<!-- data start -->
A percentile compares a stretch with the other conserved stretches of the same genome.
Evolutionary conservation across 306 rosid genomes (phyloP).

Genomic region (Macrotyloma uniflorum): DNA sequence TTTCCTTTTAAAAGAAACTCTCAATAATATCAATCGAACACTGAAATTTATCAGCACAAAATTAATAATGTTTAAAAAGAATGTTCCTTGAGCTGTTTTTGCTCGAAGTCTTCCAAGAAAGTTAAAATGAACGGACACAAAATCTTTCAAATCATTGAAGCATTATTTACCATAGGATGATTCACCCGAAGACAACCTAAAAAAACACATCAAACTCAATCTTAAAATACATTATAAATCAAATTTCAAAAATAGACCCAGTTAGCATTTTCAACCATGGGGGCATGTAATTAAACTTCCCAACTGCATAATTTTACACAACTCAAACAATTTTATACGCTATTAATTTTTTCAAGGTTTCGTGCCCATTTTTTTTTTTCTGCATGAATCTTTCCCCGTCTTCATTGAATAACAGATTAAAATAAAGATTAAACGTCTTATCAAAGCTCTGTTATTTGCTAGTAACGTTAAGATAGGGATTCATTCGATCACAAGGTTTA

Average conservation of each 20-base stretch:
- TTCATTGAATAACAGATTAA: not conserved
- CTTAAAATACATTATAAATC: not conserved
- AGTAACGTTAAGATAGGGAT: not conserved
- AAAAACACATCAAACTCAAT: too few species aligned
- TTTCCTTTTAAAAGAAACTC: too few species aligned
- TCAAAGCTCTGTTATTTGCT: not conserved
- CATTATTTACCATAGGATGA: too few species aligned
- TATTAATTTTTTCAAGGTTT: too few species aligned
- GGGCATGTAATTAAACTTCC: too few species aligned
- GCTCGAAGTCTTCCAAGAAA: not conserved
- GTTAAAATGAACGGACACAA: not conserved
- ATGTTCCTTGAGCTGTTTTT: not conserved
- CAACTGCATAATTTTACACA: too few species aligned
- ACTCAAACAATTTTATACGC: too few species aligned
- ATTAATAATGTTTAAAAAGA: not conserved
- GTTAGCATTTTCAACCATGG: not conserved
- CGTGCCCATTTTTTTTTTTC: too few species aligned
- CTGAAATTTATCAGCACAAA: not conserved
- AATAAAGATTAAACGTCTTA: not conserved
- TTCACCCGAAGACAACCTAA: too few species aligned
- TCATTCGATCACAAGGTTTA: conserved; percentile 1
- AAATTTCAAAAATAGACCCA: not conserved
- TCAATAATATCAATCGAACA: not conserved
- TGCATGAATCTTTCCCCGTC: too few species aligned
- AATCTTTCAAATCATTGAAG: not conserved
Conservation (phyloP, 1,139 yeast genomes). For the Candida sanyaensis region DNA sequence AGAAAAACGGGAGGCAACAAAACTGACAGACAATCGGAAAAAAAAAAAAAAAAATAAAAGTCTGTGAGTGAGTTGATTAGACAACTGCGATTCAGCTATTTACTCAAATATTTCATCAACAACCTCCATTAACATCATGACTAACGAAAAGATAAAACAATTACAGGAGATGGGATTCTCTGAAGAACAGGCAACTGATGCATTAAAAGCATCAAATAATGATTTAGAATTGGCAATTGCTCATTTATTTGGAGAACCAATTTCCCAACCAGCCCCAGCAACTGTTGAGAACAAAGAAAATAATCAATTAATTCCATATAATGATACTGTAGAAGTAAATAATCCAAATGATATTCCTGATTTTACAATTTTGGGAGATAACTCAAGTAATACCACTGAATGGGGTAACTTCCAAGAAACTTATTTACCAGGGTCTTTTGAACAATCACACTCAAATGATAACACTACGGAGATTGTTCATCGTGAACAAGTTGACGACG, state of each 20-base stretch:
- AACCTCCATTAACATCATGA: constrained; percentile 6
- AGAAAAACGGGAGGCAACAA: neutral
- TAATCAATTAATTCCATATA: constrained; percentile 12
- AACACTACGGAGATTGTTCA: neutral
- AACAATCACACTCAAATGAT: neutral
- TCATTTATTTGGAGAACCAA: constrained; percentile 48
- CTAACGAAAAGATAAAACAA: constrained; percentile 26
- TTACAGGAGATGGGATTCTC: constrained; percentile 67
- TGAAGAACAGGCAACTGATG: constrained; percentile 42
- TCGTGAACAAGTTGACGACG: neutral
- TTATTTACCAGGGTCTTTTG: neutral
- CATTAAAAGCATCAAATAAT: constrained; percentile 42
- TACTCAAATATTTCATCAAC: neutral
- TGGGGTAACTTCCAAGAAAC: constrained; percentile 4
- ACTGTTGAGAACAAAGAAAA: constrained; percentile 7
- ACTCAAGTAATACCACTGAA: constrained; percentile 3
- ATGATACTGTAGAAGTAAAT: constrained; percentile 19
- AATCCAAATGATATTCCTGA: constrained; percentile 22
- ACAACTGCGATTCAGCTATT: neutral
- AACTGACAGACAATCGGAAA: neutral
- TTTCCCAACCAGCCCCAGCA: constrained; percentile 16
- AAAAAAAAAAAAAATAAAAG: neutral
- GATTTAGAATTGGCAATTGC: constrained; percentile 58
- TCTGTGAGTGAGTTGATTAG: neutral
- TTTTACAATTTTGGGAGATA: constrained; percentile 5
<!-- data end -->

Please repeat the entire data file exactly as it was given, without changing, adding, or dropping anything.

A percentile compares a stretch with the other conserved stretches of the same genome.
Evolutionary conservation across 306 rosid genomes (phyloP).

Genomic region (Macrotyloma uniflorum): DNA sequence TTTCCTTTTAAAAGAAACTCTCAATAATATCAATCGAACACTGAAATTTATCAGCACAAAATTAATAATGTTTAAAAAGAATGTTCCTTGAGCTGTTTTTGCTCGAAGTCTTCCAAGAAAGTTAAAATGAACGGACACAAAATCTTTCAAATCATTGAAGCATTATTTACCATAGGATGATTCACCCGAAGACAACCTAAAAAAACACATCAAACTCAATCTTAAAATACATTATAAATCAAATTTCAAAAATAGACCCAGTTAGCATTTTCAACCATGGGGGCATGTAATTAAACTTCCCAACTGCATAATTTTACACAACTCAAACAATTTTATACGCTATTAATTTTTTCAAGGTTTCGTGCCCATTTTTTTTTTTCTGCATGAATCTTTCCCCGTCTTCATTGAATAACAGATTAAAATAAAGATTAAACGTCTTATCAAAGCTCTGTTATTTGCTAGTAACGTTAAGATAGGGATTCATTCGATCACAAGGTTTA

Average conservation of each 20-base stretch:
- TTCATTGAATAACAGATTAA: not conserved
- CTTAAAATACATTATAAATC: not conserved
- AGTAACGTTAAGATAGGGAT: not conserved
- AAAAACACATCAAACTCAAT: too few species aligned
- TTTCCTTTTAAAAGAAACTC: too few species aligned
- TCAAAGCTCTGTTATTTGCT: not conserved
- CATTATTTACCATAGGATGA: too few species aligned
- TATTAATTTTTTCAAGGTTT: too few species aligned
- GGGCATGTAATTAAACTTCC: too few species aligned
- GCTCGAAGTCTTCCAAGAAA: not conserved
- GTTAAAATGAACGGACACAA: not conserved
- ATGTTCCTTGAGCTGTTTTT: not conserved
- CAACTGCATAATTTTACACA: too few species aligned
- ACTCAAACAATTTTATACGC: too few species aligned
- ATTAATAATGTTTAAAAAGA: not conserved
- GTTAGCATTTTCAACCATGG: not conserved
- CGTGCCCATTTTTTTTTTTC: too few species aligned
- CTGAAATTTATCAGCACAAA: not conserved
- AATAAAGATTAAACGTCTTA: not conserved
- TTCACCCGAAGACAACCTAA: too few species aligned
- TCATTCGATCACAAGGTTTA: conserved; percentile 1
- AAATTTCAAAAATAGACCCA: not conserved
- TCAATAATATCAATCGAACA: not conserved
- TGCATGAATCTTTCCCCGTC: too few species aligned
- AATCTTTCAAATCATTGAAG: not conserved
Conservation (phyloP, 1,139 yeast genomes). For the Candida sanyaensis region DNA sequence AGAAAAACGGGAGGCAACAAAACTGACAGACAATCGGAAAAAAAAAAAAAAAAATAAAAGTCTGTGAGTGAGTTGATTAGACAACTGCGATTCAGCTATTTACTCAAATATTTCATCAACAACCTCCATTAACATCATGACTAACGAAAAGATAAAACAATTACAGGAGATGGGATTCTCTGAAGAACAGGCAACTGATGCATTAAAAGCATCAAATAATGATTTAGAATTGGCAATTGCTCATTTATTTGGAGAACCAATTTCCCAACCAGCCCCAGCAACTGTTGAGAACAAAGAAAATAATCAATTAATTCCATATAATGATACTGTAGAAGTAAATAATCCAAATGATATTCCTGATTTTACAATTTTGGGAGATAACTCAAGTAATACCACTGAATGGGGTAACTTCCAAGAAACTTATTTACCAGGGTCTTTTGAACAATCACACTCAAATGATAACACTACGGAGATTGTTCATCGTGAACAAGTTGACGACG, state of each 20-base stretch:
- AACCTCCATTAACATCATGA: constrained; percentile 6
- AGAAAAACGGGAGGCAACAA: neutral
- TAATCAATTAATTCCATATA: constrained; percentile 12
- AACACTACGGAGATTGTTCA: neutral
- AACAATCACACTCAAATGAT: neutral
- TCATTTATTTGGAGAACCAA: constrained; percentile 48
- CTAACGAAAAGATAAAACAA: constrained; percentile 26
- TTACAGGAGATGGGATTCTC: constrained; percentile 67
- TGAAGAACAGGCAACTGATG: constrained; percentile 42
- TCGTGAACAAGTTGACGACG: neutral
- TTATTTACCAGGGTCTTTTG: neutral
- CATTAAAAGCATCAAATAAT: constrained; percentile 42
- TACTCAAATATTTCATCAAC: neutral
- TGGGGTAACTTCCAAGAAAC: constrained; percentile 4
- ACTGTTGAGAACAAAGAAAA: constrained; percentile 7
- ACTCAAGTAATACCACTGAA: constrained; percentile 3
- ATGATACTGTAGAAGTAAAT: constrained; percentile 19
- AATCCAAATGATATTCCTGA: constrained; percentile 22
- ACAACTGCGATTCAGCTATT: neutral
- AACTGACAGACAATCGGAAA: neutral
- TTTCCCAACCAGCCCCAGCA: constrained; percentile 16
- AAAAAAAAAAAAAATAAAAG: neutral
- GATTTAGAATTGGCAATTGC: constrained; percentile 58
- TCTGTGAGTGAGTTGATTAG: neutral
- TTTTACAATTTTGGGAGATA: constrained; percentile 5